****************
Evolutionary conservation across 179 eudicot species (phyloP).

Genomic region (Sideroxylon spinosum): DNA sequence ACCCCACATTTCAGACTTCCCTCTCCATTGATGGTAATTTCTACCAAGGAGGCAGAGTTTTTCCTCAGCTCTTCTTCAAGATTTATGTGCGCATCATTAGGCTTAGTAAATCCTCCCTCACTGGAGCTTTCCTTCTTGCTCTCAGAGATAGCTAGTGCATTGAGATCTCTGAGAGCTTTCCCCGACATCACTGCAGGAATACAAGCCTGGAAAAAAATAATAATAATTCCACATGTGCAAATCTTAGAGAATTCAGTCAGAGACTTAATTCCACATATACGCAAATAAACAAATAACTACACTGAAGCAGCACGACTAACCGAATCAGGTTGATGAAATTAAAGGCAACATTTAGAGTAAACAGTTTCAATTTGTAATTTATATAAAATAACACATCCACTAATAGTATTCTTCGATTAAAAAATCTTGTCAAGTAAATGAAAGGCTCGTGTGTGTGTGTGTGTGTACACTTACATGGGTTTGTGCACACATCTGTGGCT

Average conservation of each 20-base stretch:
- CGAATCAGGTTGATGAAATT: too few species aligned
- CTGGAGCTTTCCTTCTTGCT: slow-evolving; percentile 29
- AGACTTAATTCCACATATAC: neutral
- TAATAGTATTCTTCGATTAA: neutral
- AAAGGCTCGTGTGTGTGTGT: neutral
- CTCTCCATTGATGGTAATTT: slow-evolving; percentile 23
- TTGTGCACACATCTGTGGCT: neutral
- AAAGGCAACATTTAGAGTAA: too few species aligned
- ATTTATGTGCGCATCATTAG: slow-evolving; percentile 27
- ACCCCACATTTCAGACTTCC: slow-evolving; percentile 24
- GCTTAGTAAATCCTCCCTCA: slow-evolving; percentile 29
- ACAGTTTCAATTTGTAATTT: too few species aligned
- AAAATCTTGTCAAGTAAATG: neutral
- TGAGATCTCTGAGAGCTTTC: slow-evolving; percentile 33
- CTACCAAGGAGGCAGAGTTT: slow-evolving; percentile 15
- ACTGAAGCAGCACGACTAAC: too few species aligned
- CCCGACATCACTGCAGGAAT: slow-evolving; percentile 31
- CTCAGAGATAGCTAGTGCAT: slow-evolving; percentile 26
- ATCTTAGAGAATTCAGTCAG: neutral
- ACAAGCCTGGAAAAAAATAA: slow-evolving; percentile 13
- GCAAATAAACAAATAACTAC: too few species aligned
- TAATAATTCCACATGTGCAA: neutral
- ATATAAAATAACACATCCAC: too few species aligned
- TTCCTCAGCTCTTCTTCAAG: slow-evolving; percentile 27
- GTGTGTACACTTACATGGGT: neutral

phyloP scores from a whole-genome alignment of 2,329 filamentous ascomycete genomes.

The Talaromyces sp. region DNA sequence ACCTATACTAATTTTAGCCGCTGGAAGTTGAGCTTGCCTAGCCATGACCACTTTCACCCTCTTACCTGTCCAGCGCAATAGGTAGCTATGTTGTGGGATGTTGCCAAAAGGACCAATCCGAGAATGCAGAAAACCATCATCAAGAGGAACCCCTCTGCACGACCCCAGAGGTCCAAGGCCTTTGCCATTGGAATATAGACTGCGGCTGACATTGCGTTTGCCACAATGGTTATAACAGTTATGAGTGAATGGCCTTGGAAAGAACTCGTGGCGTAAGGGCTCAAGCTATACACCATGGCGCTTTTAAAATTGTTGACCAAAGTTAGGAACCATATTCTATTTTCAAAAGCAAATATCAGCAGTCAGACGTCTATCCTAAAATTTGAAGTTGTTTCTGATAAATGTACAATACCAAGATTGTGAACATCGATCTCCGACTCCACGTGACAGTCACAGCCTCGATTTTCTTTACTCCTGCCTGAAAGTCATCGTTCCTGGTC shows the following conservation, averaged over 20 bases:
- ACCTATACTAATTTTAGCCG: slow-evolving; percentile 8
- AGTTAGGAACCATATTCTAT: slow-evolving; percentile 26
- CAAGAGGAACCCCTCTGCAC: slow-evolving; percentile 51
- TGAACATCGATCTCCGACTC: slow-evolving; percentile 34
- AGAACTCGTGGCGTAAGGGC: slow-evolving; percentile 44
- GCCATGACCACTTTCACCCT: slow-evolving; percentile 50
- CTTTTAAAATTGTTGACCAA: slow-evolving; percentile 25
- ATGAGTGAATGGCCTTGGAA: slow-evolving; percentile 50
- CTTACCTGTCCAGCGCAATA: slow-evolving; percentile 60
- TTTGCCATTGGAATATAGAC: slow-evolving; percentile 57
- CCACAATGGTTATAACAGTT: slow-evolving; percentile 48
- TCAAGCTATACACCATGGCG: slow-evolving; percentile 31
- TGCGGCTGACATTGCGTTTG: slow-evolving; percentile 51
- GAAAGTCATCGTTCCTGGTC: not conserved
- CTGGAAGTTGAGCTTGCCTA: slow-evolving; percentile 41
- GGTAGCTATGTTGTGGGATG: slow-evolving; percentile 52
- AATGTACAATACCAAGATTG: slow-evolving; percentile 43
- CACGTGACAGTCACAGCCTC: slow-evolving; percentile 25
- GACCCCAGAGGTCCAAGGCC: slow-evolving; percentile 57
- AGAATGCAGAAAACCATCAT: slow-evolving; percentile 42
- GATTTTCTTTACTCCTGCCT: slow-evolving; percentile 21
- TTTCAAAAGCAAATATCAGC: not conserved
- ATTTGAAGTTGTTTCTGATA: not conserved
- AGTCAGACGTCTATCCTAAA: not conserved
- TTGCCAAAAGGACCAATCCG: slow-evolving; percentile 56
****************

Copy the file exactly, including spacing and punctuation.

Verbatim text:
Evolutionary conservation across 179 eudicot species (phyloP).

Genomic region (Sideroxylon spinosum): DNA sequence ACCCCACATTTCAGACTTCCCTCTCCATTGATGGTAATTTCTACCAAGGAGGCAGAGTTTTTCCTCAGCTCTTCTTCAAGATTTATGTGCGCATCATTAGGCTTAGTAAATCCTCCCTCACTGGAGCTTTCCTTCTTGCTCTCAGAGATAGCTAGTGCATTGAGATCTCTGAGAGCTTTCCCCGACATCACTGCAGGAATACAAGCCTGGAAAAAAATAATAATAATTCCACATGTGCAAATCTTAGAGAATTCAGTCAGAGACTTAATTCCACATATACGCAAATAAACAAATAACTACACTGAAGCAGCACGACTAACCGAATCAGGTTGATGAAATTAAAGGCAACATTTAGAGTAAACAGTTTCAATTTGTAATTTATATAAAATAACACATCCACTAATAGTATTCTTCGATTAAAAAATCTTGTCAAGTAAATGAAAGGCTCGTGTGTGTGTGTGTGTGTACACTTACATGGGTTTGTGCACACATCTGTGGCT

Average conservation of each 20-base stretch:
- CGAATCAGGTTGATGAAATT: too few species aligned
- CTGGAGCTTTCCTTCTTGCT: slow-evolving; percentile 29
- AGACTTAATTCCACATATAC: neutral
- TAATAGTATTCTTCGATTAA: neutral
- AAAGGCTCGTGTGTGTGTGT: neutral
- CTCTCCATTGATGGTAATTT: slow-evolving; percentile 23
- TTGTGCACACATCTGTGGCT: neutral
- AAAGGCAACATTTAGAGTAA: too few species aligned
- ATTTATGTGCGCATCATTAG: slow-evolving; percentile 27
- ACCCCACATTTCAGACTTCC: slow-evolving; percentile 24
- GCTTAGTAAATCCTCCCTCA: slow-evolving; percentile 29
- ACAGTTTCAATTTGTAATTT: too few species aligned
- AAAATCTTGTCAAGTAAATG: neutral
- TGAGATCTCTGAGAGCTTTC: slow-evolving; percentile 33
- CTACCAAGGAGGCAGAGTTT: slow-evolving; percentile 15
- ACTGAAGCAGCACGACTAAC: too few species aligned
- CCCGACATCACTGCAGGAAT: slow-evolving; percentile 31
- CTCAGAGATAGCTAGTGCAT: slow-evolving; percentile 26
- ATCTTAGAGAATTCAGTCAG: neutral
- ACAAGCCTGGAAAAAAATAA: slow-evolving; percentile 13
- GCAAATAAACAAATAACTAC: too few species aligned
- TAATAATTCCACATGTGCAA: neutral
- ATATAAAATAACACATCCAC: too few species aligned
- TTCCTCAGCTCTTCTTCAAG: slow-evolving; percentile 27
- GTGTGTACACTTACATGGGT: neutral

phyloP scores from a whole-genome alignment of 2,329 filamentous ascomycete genomes.

The Talaromyces sp. region DNA sequence ACCTATACTAATTTTAGCCGCTGGAAGTTGAGCTTGCCTAGCCATGACCACTTTCACCCTCTTACCTGTCCAGCGCAATAGGTAGCTATGTTGTGGGATGTTGCCAAAAGGACCAATCCGAGAATGCAGAAAACCATCATCAAGAGGAACCCCTCTGCACGACCCCAGAGGTCCAAGGCCTTTGCCATTGGAATATAGACTGCGGCTGACATTGCGTTTGCCACAATGGTTATAACAGTTATGAGTGAATGGCCTTGGAAAGAACTCGTGGCGTAAGGGCTCAAGCTATACACCATGGCGCTTTTAAAATTGTTGACCAAAGTTAGGAACCATATTCTATTTTCAAAAGCAAATATCAGCAGTCAGACGTCTATCCTAAAATTTGAAGTTGTTTCTGATAAATGTACAATACCAAGATTGTGAACATCGATCTCCGACTCCACGTGACAGTCACAGCCTCGATTTTCTTTACTCCTGCCTGAAAGTCATCGTTCCTGGTC shows the following conservation, averaged over 20 bases:
- ACCTATACTAATTTTAGCCG: slow-evolving; percentile 8
- AGTTAGGAACCATATTCTAT: slow-evolving; percentile 26
- CAAGAGGAACCCCTCTGCAC: slow-evolving; percentile 51
- TGAACATCGATCTCCGACTC: slow-evolving; percentile 34
- AGAACTCGTGGCGTAAGGGC: slow-evolving; percentile 44
- GCCATGACCACTTTCACCCT: slow-evolving; percentile 50
- CTTTTAAAATTGTTGACCAA: slow-evolving; percentile 25
- ATGAGTGAATGGCCTTGGAA: slow-evolving; percentile 50
- CTTACCTGTCCAGCGCAATA: slow-evolving; percentile 60
- TTTGCCATTGGAATATAGAC: slow-evolving; percentile 57
- CCACAATGGTTATAACAGTT: slow-evolving; percentile 48
- TCAAGCTATACACCATGGCG: slow-evolving; percentile 31
- TGCGGCTGACATTGCGTTTG: slow-evolving; percentile 51
- GAAAGTCATCGTTCCTGGTC: not conserved
- CTGGAAGTTGAGCTTGCCTA: slow-evolving; percentile 41
- GGTAGCTATGTTGTGGGATG: slow-evolving; percentile 52
- AATGTACAATACCAAGATTG: slow-evolving; percentile 43
- CACGTGACAGTCACAGCCTC: slow-evolving; percentile 25
- GACCCCAGAGGTCCAAGGCC: slow-evolving; percentile 57
- AGAATGCAGAAAACCATCAT: slow-evolving; percentile 42
- GATTTTCTTTACTCCTGCCT: slow-evolving; percentile 21
- TTTCAAAAGCAAATATCAGC: not conserved
- ATTTGAAGTTGTTTCTGATA: not conserved
- AGTCAGACGTCTATCCTAAA: not conserved
- TTGCCAAAAGGACCAATCCG: slow-evolving; percentile 56